How the Other Half Lives is an important example of—and in many ways helped to spark—the Progressive Era in American history, which is usually dated to the period between the 1890s and the 1920s. The Progressive Era was a period of diverse and wide-ranging social reforms prompted by sweeping changes in American life in the latter half of the nineteenth century, particularly industrialization, urbanization, and heightened rates of immigration. Rising levels of social and economic inequality also helped to galvanize a growing middle class of professionals—including Riis himself—into seeking change. Progressive reformers like Riis were convinced that vast problems like greed, poverty, health problems, and corruption could best be solved through good education, a safe environment, and reformed government: they sought change within the law but also promoted control and planning on the level of individual family life as well.
One way Riis and many others sought to expose social problems was through “muckraking,” a kind of journalism by which writers sought to uncover scandalous, detailed accounts of corruption—particularly in ways that would expose powerful people to public view. The moments in How the Other Half Lives of dramatic irony and explicit cries for sympathy are key elements of the muckraking style, which Riis and others found vital to promoting progress. The Tenement Act of 1901 was one direct result of Riis’s Progressivist efforts: others turned trust-busting (that is, getting rid of powerful corporate monopolies) or the shocking conditions in factories and sweatshops to similar ends.
At the end of the nineteenth century, much of the most difficult and backbreaking labor in the country was performed by immigrants. While the United States had always been a country of immigrants, certain historical trends in Europe at the time, from the Irish potato famine to Central European revolutions and persecutions, caused immigration to swell at an unprecedented rate. Riis, a Danish immigrant himself, struggled to find work for many years. But he and other Progressive reformers, while eager to improve the lot of recent immigrants, were also convinced that they could only do so by “Americanizing” them in the ways they found best. The liberal, open character of the Progressive Era was thus also defined by a certain authoritarian streak, one that can be found threaded throughout the pages of How the Other Half Lives—a sense that the poorest and most vulnerable need to be told how to act and live in a certain way if they want their lot to improve.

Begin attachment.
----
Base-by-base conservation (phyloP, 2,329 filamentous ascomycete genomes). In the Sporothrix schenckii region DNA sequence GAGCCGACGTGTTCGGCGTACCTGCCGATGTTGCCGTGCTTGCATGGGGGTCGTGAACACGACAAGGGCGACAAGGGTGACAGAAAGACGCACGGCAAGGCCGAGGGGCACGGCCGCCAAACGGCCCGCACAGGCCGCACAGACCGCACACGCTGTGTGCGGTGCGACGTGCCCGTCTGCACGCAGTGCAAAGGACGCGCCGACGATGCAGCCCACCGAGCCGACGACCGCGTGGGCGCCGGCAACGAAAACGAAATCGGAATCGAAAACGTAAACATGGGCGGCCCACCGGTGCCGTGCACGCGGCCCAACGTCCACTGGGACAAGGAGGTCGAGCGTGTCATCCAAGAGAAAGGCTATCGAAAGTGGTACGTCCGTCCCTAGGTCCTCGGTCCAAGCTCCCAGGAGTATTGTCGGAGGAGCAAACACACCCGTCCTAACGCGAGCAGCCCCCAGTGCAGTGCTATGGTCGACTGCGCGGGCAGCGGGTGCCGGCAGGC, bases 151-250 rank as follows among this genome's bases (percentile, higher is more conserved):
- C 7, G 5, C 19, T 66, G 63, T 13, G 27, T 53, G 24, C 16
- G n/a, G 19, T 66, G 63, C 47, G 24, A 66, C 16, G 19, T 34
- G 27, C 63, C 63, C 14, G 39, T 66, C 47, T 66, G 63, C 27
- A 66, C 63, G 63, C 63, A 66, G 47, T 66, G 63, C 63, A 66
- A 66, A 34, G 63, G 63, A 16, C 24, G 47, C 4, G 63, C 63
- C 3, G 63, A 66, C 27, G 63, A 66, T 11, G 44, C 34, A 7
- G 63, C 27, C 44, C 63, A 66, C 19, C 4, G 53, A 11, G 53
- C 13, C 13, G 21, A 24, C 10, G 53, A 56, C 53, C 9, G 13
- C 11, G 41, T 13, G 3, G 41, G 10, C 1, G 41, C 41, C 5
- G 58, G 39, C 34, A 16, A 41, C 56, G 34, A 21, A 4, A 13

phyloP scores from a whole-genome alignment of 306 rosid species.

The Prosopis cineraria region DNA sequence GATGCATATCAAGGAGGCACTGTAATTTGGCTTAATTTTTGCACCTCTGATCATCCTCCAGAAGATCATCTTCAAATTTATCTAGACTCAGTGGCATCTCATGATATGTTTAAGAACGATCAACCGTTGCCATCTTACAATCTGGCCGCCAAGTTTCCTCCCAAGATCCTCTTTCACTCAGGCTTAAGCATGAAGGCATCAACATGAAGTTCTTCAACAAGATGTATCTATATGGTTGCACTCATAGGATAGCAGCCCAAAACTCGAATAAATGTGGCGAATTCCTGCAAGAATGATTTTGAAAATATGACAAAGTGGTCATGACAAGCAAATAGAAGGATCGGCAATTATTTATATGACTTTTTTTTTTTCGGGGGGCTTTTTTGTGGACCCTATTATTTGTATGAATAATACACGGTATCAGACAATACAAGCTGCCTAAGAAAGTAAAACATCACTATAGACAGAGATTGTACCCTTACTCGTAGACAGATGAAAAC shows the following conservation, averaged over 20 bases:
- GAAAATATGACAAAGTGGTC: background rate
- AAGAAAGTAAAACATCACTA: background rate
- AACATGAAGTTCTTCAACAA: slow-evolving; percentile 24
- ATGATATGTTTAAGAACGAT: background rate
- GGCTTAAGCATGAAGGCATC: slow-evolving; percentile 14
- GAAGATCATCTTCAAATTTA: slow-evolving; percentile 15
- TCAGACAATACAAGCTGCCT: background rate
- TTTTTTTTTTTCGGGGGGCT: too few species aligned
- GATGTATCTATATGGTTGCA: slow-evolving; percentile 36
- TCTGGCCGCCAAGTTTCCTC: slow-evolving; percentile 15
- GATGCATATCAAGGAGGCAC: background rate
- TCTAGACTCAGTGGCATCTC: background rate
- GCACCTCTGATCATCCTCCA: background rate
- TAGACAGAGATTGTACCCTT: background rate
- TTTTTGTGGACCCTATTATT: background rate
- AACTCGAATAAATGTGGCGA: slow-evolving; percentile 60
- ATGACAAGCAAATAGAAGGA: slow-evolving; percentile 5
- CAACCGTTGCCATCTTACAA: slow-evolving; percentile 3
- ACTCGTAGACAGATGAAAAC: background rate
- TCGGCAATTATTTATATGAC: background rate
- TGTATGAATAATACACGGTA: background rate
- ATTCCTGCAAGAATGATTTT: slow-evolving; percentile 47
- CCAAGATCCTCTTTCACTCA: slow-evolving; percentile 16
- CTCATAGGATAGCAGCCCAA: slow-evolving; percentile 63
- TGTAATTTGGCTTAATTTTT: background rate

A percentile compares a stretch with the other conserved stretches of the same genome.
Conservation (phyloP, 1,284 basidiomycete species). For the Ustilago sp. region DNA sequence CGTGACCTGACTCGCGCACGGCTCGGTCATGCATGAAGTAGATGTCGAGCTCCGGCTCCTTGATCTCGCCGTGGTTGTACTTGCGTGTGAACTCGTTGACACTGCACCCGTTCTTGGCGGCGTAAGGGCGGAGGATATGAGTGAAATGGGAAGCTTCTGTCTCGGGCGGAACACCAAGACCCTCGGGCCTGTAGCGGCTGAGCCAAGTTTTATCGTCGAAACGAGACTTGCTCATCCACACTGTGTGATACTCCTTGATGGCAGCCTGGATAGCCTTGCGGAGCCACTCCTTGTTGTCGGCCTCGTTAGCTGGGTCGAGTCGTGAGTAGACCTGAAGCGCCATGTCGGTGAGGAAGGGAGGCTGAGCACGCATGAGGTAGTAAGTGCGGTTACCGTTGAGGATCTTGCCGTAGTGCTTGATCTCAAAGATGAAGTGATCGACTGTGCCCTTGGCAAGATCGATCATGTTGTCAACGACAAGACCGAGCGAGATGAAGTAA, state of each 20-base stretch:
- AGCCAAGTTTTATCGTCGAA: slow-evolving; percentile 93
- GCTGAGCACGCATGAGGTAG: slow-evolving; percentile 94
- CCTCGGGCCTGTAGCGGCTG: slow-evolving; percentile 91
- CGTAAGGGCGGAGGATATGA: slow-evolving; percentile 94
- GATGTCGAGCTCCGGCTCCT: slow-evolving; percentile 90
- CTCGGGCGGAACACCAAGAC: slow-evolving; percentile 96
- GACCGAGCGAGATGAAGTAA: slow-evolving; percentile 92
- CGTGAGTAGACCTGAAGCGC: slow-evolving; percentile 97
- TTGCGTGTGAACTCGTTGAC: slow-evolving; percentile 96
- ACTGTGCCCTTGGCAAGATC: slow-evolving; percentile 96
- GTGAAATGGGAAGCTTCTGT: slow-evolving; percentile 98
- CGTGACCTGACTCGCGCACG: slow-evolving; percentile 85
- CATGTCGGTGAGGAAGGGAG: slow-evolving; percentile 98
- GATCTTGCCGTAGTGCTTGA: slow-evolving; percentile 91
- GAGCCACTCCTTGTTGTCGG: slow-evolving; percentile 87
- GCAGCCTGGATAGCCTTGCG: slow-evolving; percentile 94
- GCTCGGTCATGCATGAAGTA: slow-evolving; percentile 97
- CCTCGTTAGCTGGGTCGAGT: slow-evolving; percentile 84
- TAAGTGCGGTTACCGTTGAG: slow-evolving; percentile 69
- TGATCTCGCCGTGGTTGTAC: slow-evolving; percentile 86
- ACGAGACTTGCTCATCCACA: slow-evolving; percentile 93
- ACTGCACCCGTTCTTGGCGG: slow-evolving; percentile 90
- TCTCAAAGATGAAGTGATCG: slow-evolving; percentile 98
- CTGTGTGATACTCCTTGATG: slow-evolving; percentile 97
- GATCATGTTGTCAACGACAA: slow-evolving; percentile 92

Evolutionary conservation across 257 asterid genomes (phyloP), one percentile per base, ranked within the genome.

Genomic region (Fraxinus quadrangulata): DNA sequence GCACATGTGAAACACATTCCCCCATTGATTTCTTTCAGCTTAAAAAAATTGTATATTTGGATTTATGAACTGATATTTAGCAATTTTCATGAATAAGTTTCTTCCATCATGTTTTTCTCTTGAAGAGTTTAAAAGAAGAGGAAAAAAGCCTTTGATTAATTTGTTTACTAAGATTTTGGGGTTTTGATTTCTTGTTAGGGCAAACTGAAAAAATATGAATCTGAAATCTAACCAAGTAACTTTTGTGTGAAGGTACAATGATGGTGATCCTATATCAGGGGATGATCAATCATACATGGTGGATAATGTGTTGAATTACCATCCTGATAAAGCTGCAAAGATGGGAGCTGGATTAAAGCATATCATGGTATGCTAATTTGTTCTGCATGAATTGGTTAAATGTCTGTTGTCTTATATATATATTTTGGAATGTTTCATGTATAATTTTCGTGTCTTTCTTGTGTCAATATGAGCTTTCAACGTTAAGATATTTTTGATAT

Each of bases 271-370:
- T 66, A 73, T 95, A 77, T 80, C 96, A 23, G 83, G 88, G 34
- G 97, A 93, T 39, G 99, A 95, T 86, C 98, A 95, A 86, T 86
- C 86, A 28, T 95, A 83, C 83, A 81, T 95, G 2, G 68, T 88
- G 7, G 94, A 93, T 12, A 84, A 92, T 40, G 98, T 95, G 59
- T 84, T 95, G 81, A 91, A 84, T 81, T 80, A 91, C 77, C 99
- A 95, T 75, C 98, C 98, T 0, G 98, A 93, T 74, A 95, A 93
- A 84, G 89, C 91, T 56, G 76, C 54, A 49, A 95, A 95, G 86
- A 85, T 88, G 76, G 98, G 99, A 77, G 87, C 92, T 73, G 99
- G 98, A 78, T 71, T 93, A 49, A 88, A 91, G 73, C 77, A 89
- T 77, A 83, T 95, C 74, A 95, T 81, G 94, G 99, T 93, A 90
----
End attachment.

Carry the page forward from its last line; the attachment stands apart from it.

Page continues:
The Progressive Era and Immigration ThemeTracker
The Progressive Era and Immigration Quotes in How the Other Half Lives
Might not the conference have found in the warning of one Brooklyn builder, who has invested his capital on this plan and made it pay more than a money interest, a hint worth heeding: “How shall the love of God be understood by those who have been nurtured in sight only of the greed of man?”
In their place has come this queer conglomerate mass of heterogeneous elements, ever striving and working like whiskey and water in one glass, and with the like result: final union and a prevailing taint of whiskey.
The meanest thief is infinitely above the stale-beer level. Once upon that plane there is no escape. To sink below it is impossible; no one ever rose from it. One night spent in a stale-beer dive is like the traditional putting on of the uniform of the caste, the discarded rags of an old tramp.
At the risk of distressing some well-meaning, but, I fear, too trustful people, I state it in advance as my opinion, based on the steady observation of years, that all attempts to make an effective Christian of John Chinaman will remain abortive in this generation; of the next I have, if anything, less hope.
Granted, that the Chinese are in no sense a desirable element of the population, that they serve no useful purpose here, whatever they may have done elsewhere in other days, yet to this it is a sufficient answer that they are here, and that, having let them in, we must make the best of it.
I state but the misgivings as to the result of some of the practical minds that have busied themselves with the problem. Its keynote evidently is the ignorance of the immigrants. They must be taught the language of the country they have chosen as their home, as the first and most necessary step.
But of the thousands, who are travelling the road they trod to the end, with the hot blood of youth in their veins, with the love of life and of the beautiful world to which not even sixty cents a day can shut their eyes—who is to blame if their feet find the paths of shame that are “always open to them”?
Tenement-house reform holds the key to the problem of pauperism in the city. We can never get rid of either the tenement or the pauper. The two will always exist together in New York. But by reforming the one, we can do more towards exterminating the other than can be done by all other means together that have yet been invented, or ever will be.
The sea of a mighty population, held in galling fetters, heaves uneasily in the tenement. […]
I know of but one bridge that will carry us over safe, a bridge founded upon justice and built of human hearts.